Increased mutation rate (and cancer risk) from chemicals and radiation (pp. 109,114)

Cell's watery composition accounts for many of its properties (p. 112) Proteins as long folded chains of smaller molecular units (p. 114)

Most cells function best within a narrow range of temperature and acidity (p. 114)

Cyclic fluctuations and equilibrium in ecosystems (p. 117)

Explanation of what fossil fuels are and the consequence of carbon-dioxide release of using them (p. 121)

Selective breeding (as application of science in agriculture and as a model for natural selection) (pp. 124,186) Bush-like nature of evolution (p. 125)

Aging (NSES has other aspects of human life cycle) (p. 133)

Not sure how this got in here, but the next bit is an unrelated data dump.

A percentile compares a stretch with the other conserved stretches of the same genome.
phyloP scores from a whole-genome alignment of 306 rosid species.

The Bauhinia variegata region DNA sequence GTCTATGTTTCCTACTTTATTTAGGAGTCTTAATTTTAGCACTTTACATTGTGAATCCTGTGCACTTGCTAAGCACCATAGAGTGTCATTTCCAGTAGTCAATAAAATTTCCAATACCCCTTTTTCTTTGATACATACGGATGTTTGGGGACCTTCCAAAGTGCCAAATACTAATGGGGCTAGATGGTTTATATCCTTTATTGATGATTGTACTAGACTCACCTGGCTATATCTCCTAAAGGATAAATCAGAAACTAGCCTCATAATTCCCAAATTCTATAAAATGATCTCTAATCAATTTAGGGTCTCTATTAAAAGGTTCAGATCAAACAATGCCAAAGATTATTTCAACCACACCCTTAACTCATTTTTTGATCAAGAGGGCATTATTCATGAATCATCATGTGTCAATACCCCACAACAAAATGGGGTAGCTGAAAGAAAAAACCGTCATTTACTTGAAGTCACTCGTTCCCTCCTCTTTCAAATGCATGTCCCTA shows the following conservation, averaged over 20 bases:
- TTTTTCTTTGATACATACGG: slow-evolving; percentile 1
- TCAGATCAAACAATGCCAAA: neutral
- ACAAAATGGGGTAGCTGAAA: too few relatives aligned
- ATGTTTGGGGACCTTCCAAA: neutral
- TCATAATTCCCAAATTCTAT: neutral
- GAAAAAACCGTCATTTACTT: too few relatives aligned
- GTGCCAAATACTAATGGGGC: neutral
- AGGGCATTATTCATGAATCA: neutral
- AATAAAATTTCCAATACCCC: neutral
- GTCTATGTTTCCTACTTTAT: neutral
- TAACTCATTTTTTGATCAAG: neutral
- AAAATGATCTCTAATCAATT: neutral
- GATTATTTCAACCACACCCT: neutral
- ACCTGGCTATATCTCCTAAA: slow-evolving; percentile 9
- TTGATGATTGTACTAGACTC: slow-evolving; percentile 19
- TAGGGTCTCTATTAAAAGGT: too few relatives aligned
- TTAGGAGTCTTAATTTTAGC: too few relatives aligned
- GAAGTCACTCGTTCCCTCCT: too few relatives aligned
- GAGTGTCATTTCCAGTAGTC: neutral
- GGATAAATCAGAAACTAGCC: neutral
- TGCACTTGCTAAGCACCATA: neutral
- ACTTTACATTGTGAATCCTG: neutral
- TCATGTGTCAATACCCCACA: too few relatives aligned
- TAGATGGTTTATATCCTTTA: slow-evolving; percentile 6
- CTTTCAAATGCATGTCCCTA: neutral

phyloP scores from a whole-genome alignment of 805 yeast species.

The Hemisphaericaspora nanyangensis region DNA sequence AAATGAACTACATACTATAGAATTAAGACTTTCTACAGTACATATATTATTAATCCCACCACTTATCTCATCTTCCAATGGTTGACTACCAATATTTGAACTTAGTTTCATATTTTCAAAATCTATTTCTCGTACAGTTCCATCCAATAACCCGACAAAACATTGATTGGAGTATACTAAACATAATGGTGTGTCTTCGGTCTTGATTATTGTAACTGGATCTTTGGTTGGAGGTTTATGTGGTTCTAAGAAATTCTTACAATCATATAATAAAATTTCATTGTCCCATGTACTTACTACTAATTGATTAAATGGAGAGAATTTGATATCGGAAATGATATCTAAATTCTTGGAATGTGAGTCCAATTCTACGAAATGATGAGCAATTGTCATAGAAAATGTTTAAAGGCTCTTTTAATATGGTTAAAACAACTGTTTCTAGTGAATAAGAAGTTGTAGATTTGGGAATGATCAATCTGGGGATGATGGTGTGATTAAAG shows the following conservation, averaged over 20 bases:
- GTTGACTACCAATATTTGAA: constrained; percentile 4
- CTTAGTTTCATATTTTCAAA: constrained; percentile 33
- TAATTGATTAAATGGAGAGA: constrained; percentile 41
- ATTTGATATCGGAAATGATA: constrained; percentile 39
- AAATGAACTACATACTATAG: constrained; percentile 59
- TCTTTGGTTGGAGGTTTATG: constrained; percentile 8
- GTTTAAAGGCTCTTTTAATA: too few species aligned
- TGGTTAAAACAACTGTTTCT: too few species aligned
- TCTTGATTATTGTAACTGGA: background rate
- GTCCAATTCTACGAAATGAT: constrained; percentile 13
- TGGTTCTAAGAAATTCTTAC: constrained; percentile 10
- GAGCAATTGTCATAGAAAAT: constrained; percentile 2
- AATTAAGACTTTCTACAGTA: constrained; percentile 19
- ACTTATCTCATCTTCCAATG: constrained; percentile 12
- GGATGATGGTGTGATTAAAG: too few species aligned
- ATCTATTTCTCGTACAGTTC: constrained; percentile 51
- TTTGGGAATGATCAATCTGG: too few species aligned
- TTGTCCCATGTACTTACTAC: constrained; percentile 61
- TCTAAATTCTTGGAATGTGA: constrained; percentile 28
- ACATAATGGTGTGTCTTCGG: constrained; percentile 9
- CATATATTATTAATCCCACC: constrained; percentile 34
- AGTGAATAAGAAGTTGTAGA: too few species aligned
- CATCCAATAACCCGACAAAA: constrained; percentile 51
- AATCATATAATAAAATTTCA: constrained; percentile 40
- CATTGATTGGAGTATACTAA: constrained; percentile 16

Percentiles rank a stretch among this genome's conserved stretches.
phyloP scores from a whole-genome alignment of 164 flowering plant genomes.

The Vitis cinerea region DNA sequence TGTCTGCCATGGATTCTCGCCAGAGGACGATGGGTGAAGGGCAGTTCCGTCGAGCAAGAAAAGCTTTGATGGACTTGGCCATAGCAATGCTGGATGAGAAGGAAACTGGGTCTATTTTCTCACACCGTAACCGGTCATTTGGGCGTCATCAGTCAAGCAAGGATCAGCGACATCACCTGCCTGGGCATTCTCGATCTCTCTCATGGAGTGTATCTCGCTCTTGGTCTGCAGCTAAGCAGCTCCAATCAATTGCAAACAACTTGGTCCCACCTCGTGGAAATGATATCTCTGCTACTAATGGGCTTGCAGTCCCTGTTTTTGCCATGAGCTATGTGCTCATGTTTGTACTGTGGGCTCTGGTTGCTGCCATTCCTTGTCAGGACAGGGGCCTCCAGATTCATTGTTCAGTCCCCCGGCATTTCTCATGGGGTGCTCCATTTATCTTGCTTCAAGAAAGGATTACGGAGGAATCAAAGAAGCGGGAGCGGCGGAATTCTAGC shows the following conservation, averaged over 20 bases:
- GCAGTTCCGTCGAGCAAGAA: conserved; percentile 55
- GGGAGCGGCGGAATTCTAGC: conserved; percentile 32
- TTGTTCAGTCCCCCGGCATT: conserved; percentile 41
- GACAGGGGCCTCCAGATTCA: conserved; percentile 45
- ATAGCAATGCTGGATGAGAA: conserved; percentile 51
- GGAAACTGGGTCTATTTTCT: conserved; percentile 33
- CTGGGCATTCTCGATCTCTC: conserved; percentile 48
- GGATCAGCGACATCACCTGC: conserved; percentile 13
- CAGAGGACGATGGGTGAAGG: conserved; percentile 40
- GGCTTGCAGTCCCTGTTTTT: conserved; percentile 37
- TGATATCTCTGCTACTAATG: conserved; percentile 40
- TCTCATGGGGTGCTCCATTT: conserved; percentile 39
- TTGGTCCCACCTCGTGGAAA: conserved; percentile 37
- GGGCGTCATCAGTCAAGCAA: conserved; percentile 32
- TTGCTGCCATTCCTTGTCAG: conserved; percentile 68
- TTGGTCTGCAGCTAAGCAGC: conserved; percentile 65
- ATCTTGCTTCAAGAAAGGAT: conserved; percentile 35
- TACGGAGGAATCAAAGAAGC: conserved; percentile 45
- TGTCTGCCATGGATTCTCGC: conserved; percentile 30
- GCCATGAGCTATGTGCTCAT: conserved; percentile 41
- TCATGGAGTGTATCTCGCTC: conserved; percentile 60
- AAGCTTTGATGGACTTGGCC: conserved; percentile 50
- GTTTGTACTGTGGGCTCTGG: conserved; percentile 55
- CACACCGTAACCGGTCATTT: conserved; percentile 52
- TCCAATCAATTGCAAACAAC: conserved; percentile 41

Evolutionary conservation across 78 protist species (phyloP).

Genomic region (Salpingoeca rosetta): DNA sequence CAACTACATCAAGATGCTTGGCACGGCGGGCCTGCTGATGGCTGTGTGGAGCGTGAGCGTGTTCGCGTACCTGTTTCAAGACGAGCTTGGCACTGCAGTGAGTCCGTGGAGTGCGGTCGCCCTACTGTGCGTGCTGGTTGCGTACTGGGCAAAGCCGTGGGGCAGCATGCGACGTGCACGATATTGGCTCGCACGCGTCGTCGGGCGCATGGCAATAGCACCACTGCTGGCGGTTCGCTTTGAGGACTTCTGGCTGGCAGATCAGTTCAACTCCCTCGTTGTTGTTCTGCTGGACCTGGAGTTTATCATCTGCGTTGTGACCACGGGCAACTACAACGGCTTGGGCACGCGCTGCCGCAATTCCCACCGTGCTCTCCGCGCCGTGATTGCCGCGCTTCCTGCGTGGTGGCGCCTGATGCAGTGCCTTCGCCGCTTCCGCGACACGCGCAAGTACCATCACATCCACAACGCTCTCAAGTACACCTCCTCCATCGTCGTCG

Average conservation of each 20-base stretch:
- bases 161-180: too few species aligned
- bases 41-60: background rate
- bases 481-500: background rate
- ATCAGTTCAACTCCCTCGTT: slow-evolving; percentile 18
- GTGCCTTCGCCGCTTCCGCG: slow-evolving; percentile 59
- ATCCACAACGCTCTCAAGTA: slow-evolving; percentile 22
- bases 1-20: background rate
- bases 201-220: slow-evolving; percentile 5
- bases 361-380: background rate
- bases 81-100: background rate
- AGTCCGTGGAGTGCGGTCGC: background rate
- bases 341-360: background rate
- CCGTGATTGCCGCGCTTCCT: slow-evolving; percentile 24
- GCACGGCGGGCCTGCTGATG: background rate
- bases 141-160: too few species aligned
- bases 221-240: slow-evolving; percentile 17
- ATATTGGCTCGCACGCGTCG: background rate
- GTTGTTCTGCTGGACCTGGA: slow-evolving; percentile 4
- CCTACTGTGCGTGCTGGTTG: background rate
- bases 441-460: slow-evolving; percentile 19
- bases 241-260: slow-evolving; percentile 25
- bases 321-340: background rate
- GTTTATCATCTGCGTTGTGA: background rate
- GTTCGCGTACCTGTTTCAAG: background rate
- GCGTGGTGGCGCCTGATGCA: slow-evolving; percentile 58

HUMAN IDENTITY -- whole section (pp. 127-130)

Coordination by chemical signals (hormones) (pp. 137, 138)

LEARNING -- whole section (NSES section The Behavior of Organisms does not include this) (pp. 139- 142)

MENTAL HEALTH -- whole section (NSES section The Behavior of Organisms does not include this) (pp. 147-149)

Specific principles of reasoning (pp. 231-234)

"Emergent" properties of complex systems (p. 266)

Unpredictable effects of changing some part of the system (p. 266)

Symmetry as an aspect of constancy (pp. 273, 274)

Characteristics of cycles (p. 274)

Maintaining equilibrium (in general, though NSES has homeostasis) (p. 275)

Unpredictability of some systems (p. 275) Expressing very large or very small magnitudes with powers of

ten (p. 279)

Table 6
Ideas/topics in NSES that are not included in SFAA/Benchmarks